As far as Subalpur’s women knew, that was the end of the matter until the day after, Wednesday the 22nd, when the police arrived and arrested five men. When the remaining villagers went to the police station to inquire, the police called up eight more men and arrested them. The notorious Trinamool MLA Manirul Islam, who is allegedly involved in a triple murder case, was presiding over the proceedings that day, say the women. “We showed him the paper [we had],” they say. This handwritten statement, a copy of which this writer has seen, attests to the settlement of a dispute regarding an illicit sexual encounter between Bimala and Khalek. Signed by two Trinamool panchayat members, as well as Khalek and his brother, it indicates that the “trial” was held on Tuesday morning – in contradiction to the FIR. “Manirul replied, ‘It has no value. If you try to be smart, none of your heads will remain on your bodies,'” says Tudu.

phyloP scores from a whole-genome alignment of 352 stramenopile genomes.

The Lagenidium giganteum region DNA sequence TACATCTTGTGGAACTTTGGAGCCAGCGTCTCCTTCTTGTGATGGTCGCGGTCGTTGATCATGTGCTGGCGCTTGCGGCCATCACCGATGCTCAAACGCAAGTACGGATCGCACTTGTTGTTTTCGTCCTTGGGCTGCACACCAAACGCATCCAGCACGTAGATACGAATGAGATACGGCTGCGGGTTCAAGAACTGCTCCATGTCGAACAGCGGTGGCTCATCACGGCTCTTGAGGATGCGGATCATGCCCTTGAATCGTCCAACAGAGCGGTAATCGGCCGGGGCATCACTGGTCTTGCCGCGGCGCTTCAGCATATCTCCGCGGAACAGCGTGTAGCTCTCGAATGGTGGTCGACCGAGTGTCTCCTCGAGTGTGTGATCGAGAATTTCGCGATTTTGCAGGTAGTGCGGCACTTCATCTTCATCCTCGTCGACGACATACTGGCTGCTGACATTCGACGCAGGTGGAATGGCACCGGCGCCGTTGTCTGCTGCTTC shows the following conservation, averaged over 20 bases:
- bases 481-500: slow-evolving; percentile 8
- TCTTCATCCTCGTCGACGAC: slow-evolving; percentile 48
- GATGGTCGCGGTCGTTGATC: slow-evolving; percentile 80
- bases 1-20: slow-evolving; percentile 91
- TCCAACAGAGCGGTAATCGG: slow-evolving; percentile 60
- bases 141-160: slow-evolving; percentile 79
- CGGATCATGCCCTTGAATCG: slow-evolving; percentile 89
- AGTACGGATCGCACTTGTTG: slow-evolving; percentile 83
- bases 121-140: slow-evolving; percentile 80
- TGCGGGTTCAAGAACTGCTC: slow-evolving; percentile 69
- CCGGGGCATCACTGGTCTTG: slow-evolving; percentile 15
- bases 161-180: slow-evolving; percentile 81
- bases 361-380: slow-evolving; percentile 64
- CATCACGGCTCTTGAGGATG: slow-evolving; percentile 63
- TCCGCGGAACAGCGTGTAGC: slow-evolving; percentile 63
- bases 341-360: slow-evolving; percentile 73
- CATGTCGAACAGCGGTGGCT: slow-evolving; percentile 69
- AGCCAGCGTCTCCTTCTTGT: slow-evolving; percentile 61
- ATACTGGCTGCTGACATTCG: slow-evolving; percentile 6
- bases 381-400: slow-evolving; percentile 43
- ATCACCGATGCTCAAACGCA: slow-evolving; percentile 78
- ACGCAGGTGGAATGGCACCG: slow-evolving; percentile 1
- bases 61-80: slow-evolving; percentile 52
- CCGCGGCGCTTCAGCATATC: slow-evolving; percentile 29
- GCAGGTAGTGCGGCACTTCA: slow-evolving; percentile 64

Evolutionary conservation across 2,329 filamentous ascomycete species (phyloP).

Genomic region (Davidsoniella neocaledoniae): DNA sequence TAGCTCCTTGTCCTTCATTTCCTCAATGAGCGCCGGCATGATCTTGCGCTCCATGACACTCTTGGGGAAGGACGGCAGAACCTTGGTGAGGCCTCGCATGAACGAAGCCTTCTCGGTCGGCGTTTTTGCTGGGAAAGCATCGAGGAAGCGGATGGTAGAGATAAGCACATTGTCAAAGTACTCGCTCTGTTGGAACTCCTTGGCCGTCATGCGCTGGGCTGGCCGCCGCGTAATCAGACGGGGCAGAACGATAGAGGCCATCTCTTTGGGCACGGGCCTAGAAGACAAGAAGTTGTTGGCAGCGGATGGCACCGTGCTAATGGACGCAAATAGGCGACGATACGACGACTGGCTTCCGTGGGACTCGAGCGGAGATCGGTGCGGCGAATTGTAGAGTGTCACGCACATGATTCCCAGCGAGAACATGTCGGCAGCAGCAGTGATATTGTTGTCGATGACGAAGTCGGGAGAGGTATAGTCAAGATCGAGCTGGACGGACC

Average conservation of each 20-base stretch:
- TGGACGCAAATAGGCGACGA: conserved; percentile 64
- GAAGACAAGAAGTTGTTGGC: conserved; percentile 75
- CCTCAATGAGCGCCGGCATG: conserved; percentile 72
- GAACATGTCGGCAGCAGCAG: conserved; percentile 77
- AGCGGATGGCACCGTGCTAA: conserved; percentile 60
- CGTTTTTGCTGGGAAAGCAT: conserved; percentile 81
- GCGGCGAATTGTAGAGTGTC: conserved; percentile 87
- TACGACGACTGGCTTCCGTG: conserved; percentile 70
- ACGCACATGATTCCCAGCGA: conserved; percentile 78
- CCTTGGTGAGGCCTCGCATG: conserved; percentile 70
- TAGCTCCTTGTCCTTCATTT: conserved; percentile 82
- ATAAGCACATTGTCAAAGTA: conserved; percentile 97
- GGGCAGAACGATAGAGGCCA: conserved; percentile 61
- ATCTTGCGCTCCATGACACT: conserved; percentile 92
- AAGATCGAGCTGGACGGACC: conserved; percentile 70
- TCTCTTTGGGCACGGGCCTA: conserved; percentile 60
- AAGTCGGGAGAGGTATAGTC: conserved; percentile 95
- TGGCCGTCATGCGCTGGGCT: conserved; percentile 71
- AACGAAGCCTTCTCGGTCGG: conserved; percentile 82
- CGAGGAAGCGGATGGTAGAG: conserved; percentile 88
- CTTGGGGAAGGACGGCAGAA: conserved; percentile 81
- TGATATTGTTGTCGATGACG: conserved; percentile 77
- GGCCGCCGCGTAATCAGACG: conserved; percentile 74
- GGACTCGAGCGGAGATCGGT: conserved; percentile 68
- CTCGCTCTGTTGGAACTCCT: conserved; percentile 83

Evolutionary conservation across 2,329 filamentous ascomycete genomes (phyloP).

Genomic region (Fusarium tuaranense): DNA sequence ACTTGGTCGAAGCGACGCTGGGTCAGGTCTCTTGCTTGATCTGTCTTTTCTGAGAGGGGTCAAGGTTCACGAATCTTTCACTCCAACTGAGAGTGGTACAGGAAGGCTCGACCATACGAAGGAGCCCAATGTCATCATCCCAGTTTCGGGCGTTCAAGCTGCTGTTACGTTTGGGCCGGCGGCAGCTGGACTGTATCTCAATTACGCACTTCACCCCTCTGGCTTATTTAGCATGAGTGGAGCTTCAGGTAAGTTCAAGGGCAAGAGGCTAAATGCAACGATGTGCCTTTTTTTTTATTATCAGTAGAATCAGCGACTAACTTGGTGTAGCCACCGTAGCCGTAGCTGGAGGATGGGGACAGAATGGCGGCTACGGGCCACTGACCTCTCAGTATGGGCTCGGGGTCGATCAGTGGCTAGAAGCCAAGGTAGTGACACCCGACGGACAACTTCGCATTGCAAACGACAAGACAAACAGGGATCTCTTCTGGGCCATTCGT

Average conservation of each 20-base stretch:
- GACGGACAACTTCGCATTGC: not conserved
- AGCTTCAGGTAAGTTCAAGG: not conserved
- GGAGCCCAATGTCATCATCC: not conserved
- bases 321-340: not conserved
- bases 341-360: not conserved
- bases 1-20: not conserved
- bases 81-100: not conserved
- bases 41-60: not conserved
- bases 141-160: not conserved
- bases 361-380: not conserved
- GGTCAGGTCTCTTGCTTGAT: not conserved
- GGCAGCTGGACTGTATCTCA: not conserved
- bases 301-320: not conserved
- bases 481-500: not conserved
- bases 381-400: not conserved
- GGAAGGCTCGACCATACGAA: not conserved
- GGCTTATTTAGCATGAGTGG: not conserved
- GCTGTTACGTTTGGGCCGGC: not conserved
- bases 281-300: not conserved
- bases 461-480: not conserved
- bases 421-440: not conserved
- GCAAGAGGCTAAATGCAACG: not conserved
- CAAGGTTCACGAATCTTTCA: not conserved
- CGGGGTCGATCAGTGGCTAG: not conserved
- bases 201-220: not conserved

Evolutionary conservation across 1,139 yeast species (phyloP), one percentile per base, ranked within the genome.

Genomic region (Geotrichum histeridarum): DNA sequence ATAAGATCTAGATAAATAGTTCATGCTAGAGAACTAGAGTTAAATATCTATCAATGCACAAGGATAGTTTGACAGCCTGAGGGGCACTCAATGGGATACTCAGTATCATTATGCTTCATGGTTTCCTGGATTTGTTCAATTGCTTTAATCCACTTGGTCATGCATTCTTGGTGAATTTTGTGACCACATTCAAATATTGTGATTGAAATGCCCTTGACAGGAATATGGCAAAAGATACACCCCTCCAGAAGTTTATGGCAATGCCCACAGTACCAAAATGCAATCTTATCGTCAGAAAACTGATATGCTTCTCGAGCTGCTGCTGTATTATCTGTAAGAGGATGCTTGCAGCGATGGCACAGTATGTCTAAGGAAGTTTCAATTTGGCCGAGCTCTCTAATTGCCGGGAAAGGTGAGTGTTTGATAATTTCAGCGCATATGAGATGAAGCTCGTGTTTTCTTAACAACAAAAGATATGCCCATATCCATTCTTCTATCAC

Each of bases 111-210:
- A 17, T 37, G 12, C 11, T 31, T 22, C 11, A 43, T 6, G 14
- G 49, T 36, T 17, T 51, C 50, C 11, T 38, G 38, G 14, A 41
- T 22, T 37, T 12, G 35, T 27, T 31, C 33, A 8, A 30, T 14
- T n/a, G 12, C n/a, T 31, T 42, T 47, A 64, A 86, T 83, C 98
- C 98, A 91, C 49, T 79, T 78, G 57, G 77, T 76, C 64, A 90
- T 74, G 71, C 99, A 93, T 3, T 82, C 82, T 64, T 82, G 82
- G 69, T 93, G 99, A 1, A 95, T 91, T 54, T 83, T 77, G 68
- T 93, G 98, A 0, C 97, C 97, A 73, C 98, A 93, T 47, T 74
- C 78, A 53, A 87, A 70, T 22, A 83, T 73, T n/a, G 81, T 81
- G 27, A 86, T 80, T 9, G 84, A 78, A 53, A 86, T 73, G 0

A BJMM representative who has also been investigating this case offers yet another perspective. In this version, Bimala had eloped a few years earlier with a Santal man from Jharkhand, who instead of marrying her had trafficked her to Delhi. She’d eventually been rescued through the efforts of a relative of her Santal abductor (who was mortified at his kinsman’s conduct), and had returned to Subalpur in the previous monsoon (2013). Although Bimala started working in construction as Khalek’s employee, the village women came to suspect that she was also involved in sex work – with their own husbands and sons among her customers. So they’d resolved to rid themselves of her presence by forcing her to marry an outsider, namely Khalek. The majhi was indeed absent on the night of January 20, says the BJMM representative, and Subalpur’s Santal villagers had indeed guarded the captives for most of that night as they claimed. However, he adds, some of the Santal men who held Bimala captive had started drinking alcohol later that night and had sent the women away for at least two hours. Bimala may well have been raped during that time.